Friday, November 21, 2003

Reasons for a Recall Election on Chavez
V-The break up of society
Friday 21, November 2003

Perhaps the very worst consequences of the Chavez administration was the reawakening of many of the old devils of our collective soul. For political purposes and to try to shore up his political base Chavez has not been above using the worn out racial and social code words that were supposedly a thing of the past.

One would be a fool to try top pretend that before Chavez we were just a happy-go-lucky people. We were not, and in the late 80ies, poverty painted itself in darker shades of skin. We also had to wait for Chavez to get the first Miss Venezuela that could arguably pass for African American, though certainly many of her predecessors were not lilywhite.

However, no matter what, if you had a lot of money, you could buy a house wherever you pleased and religious, social origin or race would not be a significant factor. Your check book potential was. Except for Rafael Caldera all of our democratic era presidents were some form of mestizo, albeit a diluted one. Claudio Fermin in 1993 was the first African Venezuelan to almost make it to the presidency with a more than respectable 25%. Not to mention that Chavez himself, definitely the darker of our presidents that was elected with a comfortable 56%, many of these votes coming form a rather whitish middle class.

In trying to shore up his support at home, and even more overseas, Chavez has played the racial card as early as 1999. This has acquired a degree of ridiculousness unthinkable in Venezuela. We called the October 12 holiday “Dia de la Raza” or “day of the race” as an allusion to our ethnical make up from three races that did mix up to such a degree that today 60% or more of the population is a mix of one sort or the other. Yet, last year the name was changed to “Day of indigenous resistance”. It is not rare to hear declarations such as “this is the first government in 500 years that defends the people”, which of course goes against any factual historical record of Venezuela. Even Chavez sort of hinted that it was OK to question the presence in Venezuela of anyone not of Native American stock. One wonders what are his plans for the African Americans that were carried against their will to these shores. But in depth thinking is not necessarily a characteristic of the revolutionary heroes.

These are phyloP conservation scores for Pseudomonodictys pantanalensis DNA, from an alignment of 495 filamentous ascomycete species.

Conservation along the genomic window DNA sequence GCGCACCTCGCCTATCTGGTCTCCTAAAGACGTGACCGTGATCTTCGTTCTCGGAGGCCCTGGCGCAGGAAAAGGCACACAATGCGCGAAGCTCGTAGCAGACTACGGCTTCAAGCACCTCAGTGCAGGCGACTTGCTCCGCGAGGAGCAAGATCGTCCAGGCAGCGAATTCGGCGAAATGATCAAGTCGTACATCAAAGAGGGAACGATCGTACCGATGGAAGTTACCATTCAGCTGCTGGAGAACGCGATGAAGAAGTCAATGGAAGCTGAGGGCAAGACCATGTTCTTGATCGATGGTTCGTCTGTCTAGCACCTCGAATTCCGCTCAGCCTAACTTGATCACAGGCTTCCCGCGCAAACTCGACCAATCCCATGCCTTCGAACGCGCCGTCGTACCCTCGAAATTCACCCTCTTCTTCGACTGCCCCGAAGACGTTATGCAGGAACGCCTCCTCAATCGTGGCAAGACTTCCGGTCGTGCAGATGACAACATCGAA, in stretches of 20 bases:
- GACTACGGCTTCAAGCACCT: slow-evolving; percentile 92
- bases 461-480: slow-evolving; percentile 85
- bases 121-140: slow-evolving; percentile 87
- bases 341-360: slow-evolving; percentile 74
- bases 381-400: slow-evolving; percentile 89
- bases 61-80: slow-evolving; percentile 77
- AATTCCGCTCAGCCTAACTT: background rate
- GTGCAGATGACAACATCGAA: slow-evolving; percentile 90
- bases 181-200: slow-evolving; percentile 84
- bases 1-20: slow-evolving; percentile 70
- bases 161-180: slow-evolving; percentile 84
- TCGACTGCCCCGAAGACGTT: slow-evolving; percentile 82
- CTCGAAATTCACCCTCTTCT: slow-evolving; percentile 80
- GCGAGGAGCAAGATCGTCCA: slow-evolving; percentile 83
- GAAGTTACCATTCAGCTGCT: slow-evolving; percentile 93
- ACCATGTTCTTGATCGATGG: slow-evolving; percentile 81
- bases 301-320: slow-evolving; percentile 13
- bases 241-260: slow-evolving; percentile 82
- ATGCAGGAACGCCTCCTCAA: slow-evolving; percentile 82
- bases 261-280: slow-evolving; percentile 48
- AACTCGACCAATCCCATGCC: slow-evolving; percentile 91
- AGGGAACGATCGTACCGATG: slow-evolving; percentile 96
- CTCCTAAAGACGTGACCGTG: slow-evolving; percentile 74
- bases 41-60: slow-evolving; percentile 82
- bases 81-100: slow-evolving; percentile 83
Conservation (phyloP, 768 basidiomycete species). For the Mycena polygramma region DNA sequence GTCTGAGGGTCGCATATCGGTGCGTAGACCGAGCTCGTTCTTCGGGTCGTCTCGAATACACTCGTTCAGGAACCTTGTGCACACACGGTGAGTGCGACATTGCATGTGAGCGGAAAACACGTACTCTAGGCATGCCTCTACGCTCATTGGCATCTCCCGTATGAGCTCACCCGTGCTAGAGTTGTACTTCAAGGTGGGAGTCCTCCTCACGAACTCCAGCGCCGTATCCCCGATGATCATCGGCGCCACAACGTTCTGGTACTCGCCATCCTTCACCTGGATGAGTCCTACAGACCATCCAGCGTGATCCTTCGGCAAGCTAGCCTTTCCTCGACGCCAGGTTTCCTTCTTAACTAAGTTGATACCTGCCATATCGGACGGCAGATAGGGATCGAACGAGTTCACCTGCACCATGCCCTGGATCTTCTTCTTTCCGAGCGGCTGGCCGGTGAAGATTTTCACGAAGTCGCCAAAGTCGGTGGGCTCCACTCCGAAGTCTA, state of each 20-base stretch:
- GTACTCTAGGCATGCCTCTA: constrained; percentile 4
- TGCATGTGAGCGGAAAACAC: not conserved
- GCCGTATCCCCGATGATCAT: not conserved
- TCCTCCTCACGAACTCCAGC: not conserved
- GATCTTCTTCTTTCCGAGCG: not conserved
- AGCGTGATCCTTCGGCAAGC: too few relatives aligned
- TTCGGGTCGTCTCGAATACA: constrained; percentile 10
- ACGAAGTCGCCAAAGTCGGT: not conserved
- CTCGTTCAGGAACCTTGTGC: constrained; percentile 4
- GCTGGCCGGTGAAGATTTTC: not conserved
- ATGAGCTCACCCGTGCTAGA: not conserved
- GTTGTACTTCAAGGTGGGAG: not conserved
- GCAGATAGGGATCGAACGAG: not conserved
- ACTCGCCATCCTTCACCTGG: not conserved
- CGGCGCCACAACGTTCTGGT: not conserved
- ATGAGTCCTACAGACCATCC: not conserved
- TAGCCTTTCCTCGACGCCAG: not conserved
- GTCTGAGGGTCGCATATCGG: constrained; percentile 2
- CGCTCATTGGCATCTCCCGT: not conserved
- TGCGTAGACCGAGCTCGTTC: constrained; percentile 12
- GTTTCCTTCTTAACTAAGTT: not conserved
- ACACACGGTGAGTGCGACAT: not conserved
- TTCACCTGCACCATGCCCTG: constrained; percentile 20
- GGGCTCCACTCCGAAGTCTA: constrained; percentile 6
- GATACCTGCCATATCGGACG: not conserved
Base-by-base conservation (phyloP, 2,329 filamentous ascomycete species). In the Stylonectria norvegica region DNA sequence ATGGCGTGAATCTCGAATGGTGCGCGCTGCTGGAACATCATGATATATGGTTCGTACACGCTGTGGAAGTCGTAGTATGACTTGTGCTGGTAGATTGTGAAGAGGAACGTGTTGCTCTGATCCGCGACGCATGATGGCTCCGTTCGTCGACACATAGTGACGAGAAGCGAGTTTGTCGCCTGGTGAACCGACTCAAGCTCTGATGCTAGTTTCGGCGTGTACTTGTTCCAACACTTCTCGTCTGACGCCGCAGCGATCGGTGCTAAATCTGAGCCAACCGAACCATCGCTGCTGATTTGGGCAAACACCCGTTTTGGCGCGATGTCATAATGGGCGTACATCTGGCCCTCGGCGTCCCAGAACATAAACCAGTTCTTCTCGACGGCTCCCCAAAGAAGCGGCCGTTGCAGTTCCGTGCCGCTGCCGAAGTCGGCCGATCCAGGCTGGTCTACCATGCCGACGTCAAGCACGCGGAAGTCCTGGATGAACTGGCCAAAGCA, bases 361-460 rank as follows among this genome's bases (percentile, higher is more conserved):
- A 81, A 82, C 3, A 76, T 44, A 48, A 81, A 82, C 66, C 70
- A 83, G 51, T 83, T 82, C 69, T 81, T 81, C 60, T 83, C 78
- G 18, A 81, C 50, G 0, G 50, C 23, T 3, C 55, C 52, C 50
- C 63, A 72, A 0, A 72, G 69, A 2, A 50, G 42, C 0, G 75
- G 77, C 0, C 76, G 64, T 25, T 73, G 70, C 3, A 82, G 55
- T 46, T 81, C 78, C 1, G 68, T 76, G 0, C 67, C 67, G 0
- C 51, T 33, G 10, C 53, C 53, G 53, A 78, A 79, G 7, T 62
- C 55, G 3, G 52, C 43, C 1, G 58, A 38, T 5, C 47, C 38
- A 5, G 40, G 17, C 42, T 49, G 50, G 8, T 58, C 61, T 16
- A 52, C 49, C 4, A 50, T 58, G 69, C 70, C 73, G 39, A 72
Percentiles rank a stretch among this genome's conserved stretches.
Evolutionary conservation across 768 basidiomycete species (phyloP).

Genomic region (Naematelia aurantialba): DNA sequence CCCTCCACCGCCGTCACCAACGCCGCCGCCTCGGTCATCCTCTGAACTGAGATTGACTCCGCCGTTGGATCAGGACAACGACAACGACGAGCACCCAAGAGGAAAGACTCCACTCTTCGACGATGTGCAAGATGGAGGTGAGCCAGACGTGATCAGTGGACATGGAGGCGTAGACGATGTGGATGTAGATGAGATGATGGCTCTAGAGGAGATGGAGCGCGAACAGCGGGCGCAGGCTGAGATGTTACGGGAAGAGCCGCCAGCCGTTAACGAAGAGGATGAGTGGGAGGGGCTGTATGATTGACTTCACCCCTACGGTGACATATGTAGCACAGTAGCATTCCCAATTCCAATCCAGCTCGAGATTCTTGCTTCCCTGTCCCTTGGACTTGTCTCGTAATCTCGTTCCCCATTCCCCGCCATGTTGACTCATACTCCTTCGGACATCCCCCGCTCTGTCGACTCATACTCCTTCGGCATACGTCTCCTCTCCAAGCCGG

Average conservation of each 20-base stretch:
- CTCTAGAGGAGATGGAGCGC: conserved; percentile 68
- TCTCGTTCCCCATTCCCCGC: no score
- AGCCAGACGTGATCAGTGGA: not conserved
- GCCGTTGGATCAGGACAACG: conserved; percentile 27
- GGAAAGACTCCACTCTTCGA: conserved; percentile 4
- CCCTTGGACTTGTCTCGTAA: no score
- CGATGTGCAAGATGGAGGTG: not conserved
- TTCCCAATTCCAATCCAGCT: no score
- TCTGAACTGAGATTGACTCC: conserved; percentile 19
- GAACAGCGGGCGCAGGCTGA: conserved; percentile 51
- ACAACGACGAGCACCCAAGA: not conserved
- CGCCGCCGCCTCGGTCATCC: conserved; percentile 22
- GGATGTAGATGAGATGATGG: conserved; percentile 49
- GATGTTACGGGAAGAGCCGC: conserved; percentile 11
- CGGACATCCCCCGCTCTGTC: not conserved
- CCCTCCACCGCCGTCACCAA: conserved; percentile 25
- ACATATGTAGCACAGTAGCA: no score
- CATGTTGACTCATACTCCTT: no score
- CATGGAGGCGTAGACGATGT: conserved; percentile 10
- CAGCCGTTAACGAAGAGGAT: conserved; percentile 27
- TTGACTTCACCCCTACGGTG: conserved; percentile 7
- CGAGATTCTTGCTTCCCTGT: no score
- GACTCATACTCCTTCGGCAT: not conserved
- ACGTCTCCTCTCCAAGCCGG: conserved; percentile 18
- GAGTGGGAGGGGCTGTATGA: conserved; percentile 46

If one combines inflammatory racial discourse with the consequences of an ever growing economic disaster and its widening circle of poverty, it is easy to see that we are heading for trouble. Chavez seems to like the idea. Or at least does not try in the very least to mitigate the growing social chasm. The discourse these days is “if you are not with me, then you are my enemy”, assorted with all sorts of insults. This goes even a step further than a racial and social speech which oddly seem now the intellectual baggage to sustain the violent discourse, ever more fascist in tone, particularly among some of his noted underlings.

Even if Chavez were to leave office tomorrow it is doubtful that the natural conviviality of all of Venezuelan social classes will be reestablished any time soon. A social fracture has taken place and it seems that Chavez power can only feed from maintaining the fracture. Divide and conquer is his motto. If we want to avoid the worst, we must remove him from office. It might not be enough to repair our social fabric but we must start somewhere.

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